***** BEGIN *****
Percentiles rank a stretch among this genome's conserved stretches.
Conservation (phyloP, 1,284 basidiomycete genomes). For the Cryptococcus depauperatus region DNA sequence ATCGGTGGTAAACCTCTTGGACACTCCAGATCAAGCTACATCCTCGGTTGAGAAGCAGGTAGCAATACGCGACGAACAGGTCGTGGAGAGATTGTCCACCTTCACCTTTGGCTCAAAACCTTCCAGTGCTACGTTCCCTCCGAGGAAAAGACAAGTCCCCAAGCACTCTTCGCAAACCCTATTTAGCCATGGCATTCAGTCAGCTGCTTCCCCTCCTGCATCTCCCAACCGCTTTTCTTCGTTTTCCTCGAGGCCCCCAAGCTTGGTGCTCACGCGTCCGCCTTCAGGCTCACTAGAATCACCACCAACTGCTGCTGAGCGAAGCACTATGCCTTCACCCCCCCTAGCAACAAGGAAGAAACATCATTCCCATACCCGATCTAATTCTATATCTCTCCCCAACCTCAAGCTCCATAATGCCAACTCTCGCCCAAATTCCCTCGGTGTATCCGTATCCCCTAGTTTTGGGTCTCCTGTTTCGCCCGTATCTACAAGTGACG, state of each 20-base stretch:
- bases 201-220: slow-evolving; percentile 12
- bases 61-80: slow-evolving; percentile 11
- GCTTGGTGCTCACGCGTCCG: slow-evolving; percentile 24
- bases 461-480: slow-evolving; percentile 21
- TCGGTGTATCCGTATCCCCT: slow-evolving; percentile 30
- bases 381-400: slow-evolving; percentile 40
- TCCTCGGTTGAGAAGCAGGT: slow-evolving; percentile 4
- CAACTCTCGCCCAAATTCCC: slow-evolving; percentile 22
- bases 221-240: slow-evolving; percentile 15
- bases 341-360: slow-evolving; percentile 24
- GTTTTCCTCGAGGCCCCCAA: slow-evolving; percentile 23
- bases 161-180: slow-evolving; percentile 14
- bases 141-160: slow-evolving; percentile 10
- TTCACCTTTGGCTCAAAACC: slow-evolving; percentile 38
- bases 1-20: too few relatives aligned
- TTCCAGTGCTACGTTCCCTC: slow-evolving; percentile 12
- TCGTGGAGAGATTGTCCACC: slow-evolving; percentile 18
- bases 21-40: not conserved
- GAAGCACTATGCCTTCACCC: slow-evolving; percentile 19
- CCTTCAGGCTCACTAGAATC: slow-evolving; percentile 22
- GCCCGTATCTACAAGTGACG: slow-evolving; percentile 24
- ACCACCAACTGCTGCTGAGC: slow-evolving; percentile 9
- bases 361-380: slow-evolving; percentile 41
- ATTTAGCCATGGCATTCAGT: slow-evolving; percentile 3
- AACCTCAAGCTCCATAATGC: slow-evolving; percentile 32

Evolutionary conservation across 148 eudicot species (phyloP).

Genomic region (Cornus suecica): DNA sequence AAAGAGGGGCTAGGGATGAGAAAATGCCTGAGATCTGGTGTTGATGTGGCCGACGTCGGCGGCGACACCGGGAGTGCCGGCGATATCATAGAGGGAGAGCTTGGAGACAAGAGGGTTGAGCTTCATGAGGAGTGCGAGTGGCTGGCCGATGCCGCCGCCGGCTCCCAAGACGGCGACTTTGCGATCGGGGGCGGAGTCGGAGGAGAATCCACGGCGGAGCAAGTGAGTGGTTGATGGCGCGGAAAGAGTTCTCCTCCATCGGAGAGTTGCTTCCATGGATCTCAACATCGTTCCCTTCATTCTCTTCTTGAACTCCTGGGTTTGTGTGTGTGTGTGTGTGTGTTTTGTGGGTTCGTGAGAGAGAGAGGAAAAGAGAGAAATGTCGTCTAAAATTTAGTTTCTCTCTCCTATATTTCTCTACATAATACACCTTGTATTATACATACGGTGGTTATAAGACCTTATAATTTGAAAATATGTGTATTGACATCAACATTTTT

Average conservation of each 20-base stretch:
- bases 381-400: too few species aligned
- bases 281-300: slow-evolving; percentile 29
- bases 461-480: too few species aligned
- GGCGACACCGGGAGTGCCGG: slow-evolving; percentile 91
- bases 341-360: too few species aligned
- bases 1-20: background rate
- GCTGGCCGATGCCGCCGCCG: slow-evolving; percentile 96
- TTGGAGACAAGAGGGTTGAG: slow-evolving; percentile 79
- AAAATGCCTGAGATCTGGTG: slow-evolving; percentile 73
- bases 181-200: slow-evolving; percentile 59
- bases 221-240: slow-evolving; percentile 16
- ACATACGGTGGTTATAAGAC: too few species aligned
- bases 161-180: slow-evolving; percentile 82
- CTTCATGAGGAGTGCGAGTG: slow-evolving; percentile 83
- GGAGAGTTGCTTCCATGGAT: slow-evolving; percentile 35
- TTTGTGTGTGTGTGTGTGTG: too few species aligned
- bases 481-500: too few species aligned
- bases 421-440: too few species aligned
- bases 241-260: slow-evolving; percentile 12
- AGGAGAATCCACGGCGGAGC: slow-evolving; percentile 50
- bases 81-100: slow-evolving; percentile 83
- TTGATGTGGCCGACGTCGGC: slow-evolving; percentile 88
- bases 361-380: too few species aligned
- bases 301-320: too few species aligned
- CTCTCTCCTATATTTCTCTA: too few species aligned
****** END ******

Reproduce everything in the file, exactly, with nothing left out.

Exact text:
Percentiles rank a stretch among this genome's conserved stretches.
Conservation (phyloP, 1,284 basidiomycete genomes). For the Cryptococcus depauperatus region DNA sequence ATCGGTGGTAAACCTCTTGGACACTCCAGATCAAGCTACATCCTCGGTTGAGAAGCAGGTAGCAATACGCGACGAACAGGTCGTGGAGAGATTGTCCACCTTCACCTTTGGCTCAAAACCTTCCAGTGCTACGTTCCCTCCGAGGAAAAGACAAGTCCCCAAGCACTCTTCGCAAACCCTATTTAGCCATGGCATTCAGTCAGCTGCTTCCCCTCCTGCATCTCCCAACCGCTTTTCTTCGTTTTCCTCGAGGCCCCCAAGCTTGGTGCTCACGCGTCCGCCTTCAGGCTCACTAGAATCACCACCAACTGCTGCTGAGCGAAGCACTATGCCTTCACCCCCCCTAGCAACAAGGAAGAAACATCATTCCCATACCCGATCTAATTCTATATCTCTCCCCAACCTCAAGCTCCATAATGCCAACTCTCGCCCAAATTCCCTCGGTGTATCCGTATCCCCTAGTTTTGGGTCTCCTGTTTCGCCCGTATCTACAAGTGACG, state of each 20-base stretch:
- bases 201-220: slow-evolving; percentile 12
- bases 61-80: slow-evolving; percentile 11
- GCTTGGTGCTCACGCGTCCG: slow-evolving; percentile 24
- bases 461-480: slow-evolving; percentile 21
- TCGGTGTATCCGTATCCCCT: slow-evolving; percentile 30
- bases 381-400: slow-evolving; percentile 40
- TCCTCGGTTGAGAAGCAGGT: slow-evolving; percentile 4
- CAACTCTCGCCCAAATTCCC: slow-evolving; percentile 22
- bases 221-240: slow-evolving; percentile 15
- bases 341-360: slow-evolving; percentile 24
- GTTTTCCTCGAGGCCCCCAA: slow-evolving; percentile 23
- bases 161-180: slow-evolving; percentile 14
- bases 141-160: slow-evolving; percentile 10
- TTCACCTTTGGCTCAAAACC: slow-evolving; percentile 38
- bases 1-20: too few relatives aligned
- TTCCAGTGCTACGTTCCCTC: slow-evolving; percentile 12
- TCGTGGAGAGATTGTCCACC: slow-evolving; percentile 18
- bases 21-40: not conserved
- GAAGCACTATGCCTTCACCC: slow-evolving; percentile 19
- CCTTCAGGCTCACTAGAATC: slow-evolving; percentile 22
- GCCCGTATCTACAAGTGACG: slow-evolving; percentile 24
- ACCACCAACTGCTGCTGAGC: slow-evolving; percentile 9
- bases 361-380: slow-evolving; percentile 41
- ATTTAGCCATGGCATTCAGT: slow-evolving; percentile 3
- AACCTCAAGCTCCATAATGC: slow-evolving; percentile 32

Evolutionary conservation across 148 eudicot species (phyloP).

Genomic region (Cornus suecica): DNA sequence AAAGAGGGGCTAGGGATGAGAAAATGCCTGAGATCTGGTGTTGATGTGGCCGACGTCGGCGGCGACACCGGGAGTGCCGGCGATATCATAGAGGGAGAGCTTGGAGACAAGAGGGTTGAGCTTCATGAGGAGTGCGAGTGGCTGGCCGATGCCGCCGCCGGCTCCCAAGACGGCGACTTTGCGATCGGGGGCGGAGTCGGAGGAGAATCCACGGCGGAGCAAGTGAGTGGTTGATGGCGCGGAAAGAGTTCTCCTCCATCGGAGAGTTGCTTCCATGGATCTCAACATCGTTCCCTTCATTCTCTTCTTGAACTCCTGGGTTTGTGTGTGTGTGTGTGTGTGTTTTGTGGGTTCGTGAGAGAGAGAGGAAAAGAGAGAAATGTCGTCTAAAATTTAGTTTCTCTCTCCTATATTTCTCTACATAATACACCTTGTATTATACATACGGTGGTTATAAGACCTTATAATTTGAAAATATGTGTATTGACATCAACATTTTT

Average conservation of each 20-base stretch:
- bases 381-400: too few species aligned
- bases 281-300: slow-evolving; percentile 29
- bases 461-480: too few species aligned
- GGCGACACCGGGAGTGCCGG: slow-evolving; percentile 91
- bases 341-360: too few species aligned
- bases 1-20: background rate
- GCTGGCCGATGCCGCCGCCG: slow-evolving; percentile 96
- TTGGAGACAAGAGGGTTGAG: slow-evolving; percentile 79
- AAAATGCCTGAGATCTGGTG: slow-evolving; percentile 73
- bases 181-200: slow-evolving; percentile 59
- bases 221-240: slow-evolving; percentile 16
- ACATACGGTGGTTATAAGAC: too few species aligned
- bases 161-180: slow-evolving; percentile 82
- CTTCATGAGGAGTGCGAGTG: slow-evolving; percentile 83
- GGAGAGTTGCTTCCATGGAT: slow-evolving; percentile 35
- TTTGTGTGTGTGTGTGTGTG: too few species aligned
- bases 481-500: too few species aligned
- bases 421-440: too few species aligned
- bases 241-260: slow-evolving; percentile 12
- AGGAGAATCCACGGCGGAGC: slow-evolving; percentile 50
- bases 81-100: slow-evolving; percentile 83
- TTGATGTGGCCGACGTCGGC: slow-evolving; percentile 88
- bases 361-380: too few species aligned
- bases 301-320: too few species aligned
- CTCTCTCCTATATTTCTCTA: too few species aligned